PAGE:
Tonic water is carbonated water with sugar, quinine and fruit flavourings. The sugar is added to offset some of the bitterness of the quinine. It contains as much sugar as other soft drinks such as ginger ale, though you can buy sugar-free Tonic Waters now. The fruit extract used for flavouring is from citrus fruits, such as lemon or lime.
Connoisseurs consider Schweppes Tonic Water the best; in France, they will often drink it straight up, usually simply ordered as “une Schweppes.”
Besides Gin & Tonic, other drinks that use Tonic Water include Holy Water, Long Vodka, Matty’s Magic Mix, and the Tequila Boom-Boom.
It’s a myth that Tonic Water itself was intended as a cure for malaria, or even as preventive medicine.
At 27 mg quinine per 8 oz (240 ml), the amount of quinine in Tonic Water is reputedly too small to act as a drug, or even to interact with other drugs.
Quinine is used in malaria treatment. Quinine tablets contain anywhere from 200 to 350 mg of quinine. A sample treatment is 2 x 300 mg quinine tablets every 8 hours for 7 days. To equal that treatment level by drinking Tonic Water, you’d have to drink an awful lot of it — every 8 hours, you’d have to drink about 22 8 oz cups of it to replace the 2 x 300 mg tablets. If you drank all that mixed with gin, after the hospital had treated your malaria they might check you into the Betty Ford.
Quinine is also used to prevent night-time leg cramp in bed.
Tonic Water usually contains as much sugar as regular carbonated soft drinks.
Quinine is extracted from Cinchona Tree bark, native to the Andes, but which the British exported throughout the Empire. Cinchona Tree bark had been used by the Aztecs to treat fevers. It was apparently used to cure the wife of the Spanish viceroy of Peru in 1638, Countess Anna del Chinchon, and thus the name given later to the tree.
The British in India used quinine as a malaria cure. Quinine will destroy the parasites, but not completely, so treatment had to continue. Quinine is extremely bitter, so they’d mix it with their favourite tipple to help it go down. Their favourite tipple in the tropics was often gin. They actually got to like the bitter taste of it with their gin, so Tonic Water was invented. It was patented in 1858 in the UK by Erasmus Bond as a mix for alcoholic drinks. By 1872/73, Schweppes was making it.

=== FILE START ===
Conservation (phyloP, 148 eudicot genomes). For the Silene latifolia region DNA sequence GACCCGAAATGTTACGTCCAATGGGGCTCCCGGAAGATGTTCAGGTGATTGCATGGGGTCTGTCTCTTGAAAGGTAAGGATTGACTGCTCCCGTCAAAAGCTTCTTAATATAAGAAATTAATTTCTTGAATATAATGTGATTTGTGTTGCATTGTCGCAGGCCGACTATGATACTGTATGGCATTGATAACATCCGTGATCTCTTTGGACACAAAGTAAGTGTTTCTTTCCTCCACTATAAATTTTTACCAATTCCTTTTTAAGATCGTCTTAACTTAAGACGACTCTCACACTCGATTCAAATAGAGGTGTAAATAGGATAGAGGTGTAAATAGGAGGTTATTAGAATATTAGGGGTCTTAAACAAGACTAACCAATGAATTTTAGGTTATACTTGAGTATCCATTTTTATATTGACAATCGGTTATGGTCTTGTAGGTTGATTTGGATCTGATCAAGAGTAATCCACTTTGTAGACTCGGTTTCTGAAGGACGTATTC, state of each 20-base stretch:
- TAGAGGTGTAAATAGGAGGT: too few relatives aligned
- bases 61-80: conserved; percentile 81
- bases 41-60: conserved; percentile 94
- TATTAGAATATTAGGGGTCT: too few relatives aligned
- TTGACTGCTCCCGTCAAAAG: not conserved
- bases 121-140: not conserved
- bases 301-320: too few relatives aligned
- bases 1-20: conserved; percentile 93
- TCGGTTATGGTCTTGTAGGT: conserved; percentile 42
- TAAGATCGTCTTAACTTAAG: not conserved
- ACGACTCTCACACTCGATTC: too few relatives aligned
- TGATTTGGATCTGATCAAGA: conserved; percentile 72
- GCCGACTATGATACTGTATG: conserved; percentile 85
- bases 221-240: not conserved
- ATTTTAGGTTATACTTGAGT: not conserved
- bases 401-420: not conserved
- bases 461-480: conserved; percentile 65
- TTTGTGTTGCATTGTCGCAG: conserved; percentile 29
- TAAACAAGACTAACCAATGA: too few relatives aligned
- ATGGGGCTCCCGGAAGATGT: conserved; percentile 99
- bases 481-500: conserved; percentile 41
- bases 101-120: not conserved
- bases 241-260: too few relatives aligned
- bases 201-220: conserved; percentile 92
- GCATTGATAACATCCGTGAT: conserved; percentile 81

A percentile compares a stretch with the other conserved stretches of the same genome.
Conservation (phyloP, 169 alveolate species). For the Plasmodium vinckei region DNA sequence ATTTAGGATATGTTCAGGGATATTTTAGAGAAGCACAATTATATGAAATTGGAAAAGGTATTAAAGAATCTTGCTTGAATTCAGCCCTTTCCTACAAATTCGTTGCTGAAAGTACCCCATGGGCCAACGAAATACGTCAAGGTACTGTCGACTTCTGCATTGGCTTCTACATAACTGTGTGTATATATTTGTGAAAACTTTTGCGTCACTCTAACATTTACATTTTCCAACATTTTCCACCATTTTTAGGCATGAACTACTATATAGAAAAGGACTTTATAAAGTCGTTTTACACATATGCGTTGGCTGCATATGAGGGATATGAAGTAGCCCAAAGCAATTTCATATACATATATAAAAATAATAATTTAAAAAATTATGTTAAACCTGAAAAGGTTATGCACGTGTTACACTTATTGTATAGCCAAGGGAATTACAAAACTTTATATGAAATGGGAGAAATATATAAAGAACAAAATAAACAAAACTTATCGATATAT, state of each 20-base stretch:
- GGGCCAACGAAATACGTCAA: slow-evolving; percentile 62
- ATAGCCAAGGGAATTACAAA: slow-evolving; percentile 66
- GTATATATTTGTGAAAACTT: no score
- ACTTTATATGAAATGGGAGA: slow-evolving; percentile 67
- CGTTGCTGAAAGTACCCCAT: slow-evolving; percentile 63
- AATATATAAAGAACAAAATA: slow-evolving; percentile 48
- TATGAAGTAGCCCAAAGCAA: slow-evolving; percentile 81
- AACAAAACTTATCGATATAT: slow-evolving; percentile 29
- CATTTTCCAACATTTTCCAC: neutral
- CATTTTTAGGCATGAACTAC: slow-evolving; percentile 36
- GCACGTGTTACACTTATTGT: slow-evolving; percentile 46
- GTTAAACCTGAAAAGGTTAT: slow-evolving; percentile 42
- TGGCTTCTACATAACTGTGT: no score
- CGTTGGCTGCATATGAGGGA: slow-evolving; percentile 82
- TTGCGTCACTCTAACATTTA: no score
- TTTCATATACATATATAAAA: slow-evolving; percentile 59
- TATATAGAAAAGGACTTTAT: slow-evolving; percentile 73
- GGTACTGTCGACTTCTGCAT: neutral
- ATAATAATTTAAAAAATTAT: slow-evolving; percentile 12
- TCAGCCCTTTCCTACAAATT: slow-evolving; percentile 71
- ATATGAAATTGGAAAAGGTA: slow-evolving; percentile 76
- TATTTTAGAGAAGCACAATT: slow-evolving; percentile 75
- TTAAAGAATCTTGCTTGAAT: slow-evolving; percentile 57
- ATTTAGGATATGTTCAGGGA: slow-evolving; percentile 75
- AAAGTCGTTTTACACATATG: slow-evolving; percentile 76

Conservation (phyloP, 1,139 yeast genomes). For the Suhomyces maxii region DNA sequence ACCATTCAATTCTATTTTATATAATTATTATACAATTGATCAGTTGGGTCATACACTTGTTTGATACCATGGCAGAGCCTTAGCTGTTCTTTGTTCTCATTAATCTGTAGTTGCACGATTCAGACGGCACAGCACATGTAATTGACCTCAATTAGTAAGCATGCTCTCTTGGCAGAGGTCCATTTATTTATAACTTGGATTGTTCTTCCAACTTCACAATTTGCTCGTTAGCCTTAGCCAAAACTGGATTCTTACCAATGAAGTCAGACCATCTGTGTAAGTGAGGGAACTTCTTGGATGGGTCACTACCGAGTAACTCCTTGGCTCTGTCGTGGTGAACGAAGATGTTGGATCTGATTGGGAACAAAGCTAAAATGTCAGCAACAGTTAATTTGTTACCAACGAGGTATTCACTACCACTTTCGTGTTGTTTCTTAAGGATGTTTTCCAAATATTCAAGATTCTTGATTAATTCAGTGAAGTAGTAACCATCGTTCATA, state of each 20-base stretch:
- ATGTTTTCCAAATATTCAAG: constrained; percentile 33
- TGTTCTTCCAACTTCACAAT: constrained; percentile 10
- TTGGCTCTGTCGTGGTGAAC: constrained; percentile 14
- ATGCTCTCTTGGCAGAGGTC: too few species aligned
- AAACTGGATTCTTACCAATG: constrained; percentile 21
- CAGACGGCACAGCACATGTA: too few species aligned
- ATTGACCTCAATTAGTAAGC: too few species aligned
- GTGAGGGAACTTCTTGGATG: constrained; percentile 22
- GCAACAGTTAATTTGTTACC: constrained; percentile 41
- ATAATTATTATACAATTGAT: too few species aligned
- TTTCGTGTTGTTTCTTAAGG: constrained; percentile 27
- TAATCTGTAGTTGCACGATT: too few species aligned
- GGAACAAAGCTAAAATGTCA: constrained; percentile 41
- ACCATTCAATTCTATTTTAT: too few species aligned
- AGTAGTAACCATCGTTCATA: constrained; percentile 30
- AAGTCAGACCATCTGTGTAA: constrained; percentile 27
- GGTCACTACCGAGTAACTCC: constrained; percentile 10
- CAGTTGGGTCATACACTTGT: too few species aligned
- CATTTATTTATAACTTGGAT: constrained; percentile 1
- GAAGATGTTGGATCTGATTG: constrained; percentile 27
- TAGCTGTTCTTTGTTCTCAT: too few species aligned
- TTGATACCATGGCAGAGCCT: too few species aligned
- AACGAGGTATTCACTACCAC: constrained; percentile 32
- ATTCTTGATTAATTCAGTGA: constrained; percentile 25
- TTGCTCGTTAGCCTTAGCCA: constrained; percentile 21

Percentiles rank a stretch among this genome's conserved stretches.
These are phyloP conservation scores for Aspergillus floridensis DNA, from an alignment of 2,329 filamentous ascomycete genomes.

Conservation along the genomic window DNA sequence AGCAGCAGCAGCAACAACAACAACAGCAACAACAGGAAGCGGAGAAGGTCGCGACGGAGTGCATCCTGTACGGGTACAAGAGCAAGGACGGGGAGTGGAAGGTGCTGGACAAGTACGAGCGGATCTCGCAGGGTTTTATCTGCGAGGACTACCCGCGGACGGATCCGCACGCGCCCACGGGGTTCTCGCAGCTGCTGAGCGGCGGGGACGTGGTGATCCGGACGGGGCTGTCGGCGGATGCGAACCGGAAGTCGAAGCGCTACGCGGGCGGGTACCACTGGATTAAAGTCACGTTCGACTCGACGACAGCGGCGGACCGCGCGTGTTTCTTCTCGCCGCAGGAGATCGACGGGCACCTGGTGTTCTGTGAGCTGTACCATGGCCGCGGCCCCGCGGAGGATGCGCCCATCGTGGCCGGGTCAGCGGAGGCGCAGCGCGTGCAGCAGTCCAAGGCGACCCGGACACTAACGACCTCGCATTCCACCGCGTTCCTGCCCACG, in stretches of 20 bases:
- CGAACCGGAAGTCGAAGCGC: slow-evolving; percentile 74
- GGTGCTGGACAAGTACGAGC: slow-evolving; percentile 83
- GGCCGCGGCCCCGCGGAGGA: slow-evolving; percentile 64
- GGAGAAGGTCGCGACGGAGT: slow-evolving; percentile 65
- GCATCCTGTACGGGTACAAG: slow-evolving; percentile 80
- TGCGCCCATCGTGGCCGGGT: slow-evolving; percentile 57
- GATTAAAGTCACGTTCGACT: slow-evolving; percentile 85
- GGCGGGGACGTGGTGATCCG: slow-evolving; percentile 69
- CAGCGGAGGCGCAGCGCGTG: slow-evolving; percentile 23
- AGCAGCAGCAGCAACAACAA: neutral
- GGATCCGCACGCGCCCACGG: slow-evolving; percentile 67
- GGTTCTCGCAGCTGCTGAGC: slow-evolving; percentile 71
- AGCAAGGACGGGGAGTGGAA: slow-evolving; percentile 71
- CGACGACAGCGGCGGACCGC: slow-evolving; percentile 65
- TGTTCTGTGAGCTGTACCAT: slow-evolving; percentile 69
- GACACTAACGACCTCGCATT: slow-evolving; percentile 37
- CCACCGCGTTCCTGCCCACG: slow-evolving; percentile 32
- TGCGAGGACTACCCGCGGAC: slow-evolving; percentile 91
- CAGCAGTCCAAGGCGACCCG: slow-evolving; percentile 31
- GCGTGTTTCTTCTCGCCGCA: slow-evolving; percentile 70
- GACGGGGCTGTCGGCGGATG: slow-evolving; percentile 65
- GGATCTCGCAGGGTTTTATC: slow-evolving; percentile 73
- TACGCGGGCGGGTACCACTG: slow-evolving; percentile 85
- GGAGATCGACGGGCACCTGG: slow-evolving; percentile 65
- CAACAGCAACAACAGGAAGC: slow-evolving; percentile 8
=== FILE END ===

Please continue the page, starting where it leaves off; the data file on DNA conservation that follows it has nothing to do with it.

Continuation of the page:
Quinine was supplanted for a few decades in the mid-1900s by synthetic drugs, until malaria parasites became resistant to them . Now quinine is being used as a treatment again in some parts of the world.
Literature & Lore
It is an urban myth that in Italy, a campaign for Schweppes Tonic Water translated the name into Schweppes Toilet Water.
“Gin and tonic returns. Billy Baxter is the first bottler to introduce a quinine soda made with U. S. P. totaquine, the new approved replacement for the real thing. It was midway in the war that the Baxter Company came to the end of their quinine, and as the government had stopped sale of the drug to the bottlers, there was no more available. Baxter began a search for a substitute and found it in totaquine, made from the bark of the cinchona tree, the same bark from which quinine is produced. Totaquine contains a large amount of quinine and proves a first-rate alternate with identical taste.” — Paddleford, Clementine (1898 – 1967). Food Flashes Column. Gourmet Magazine. August 1947.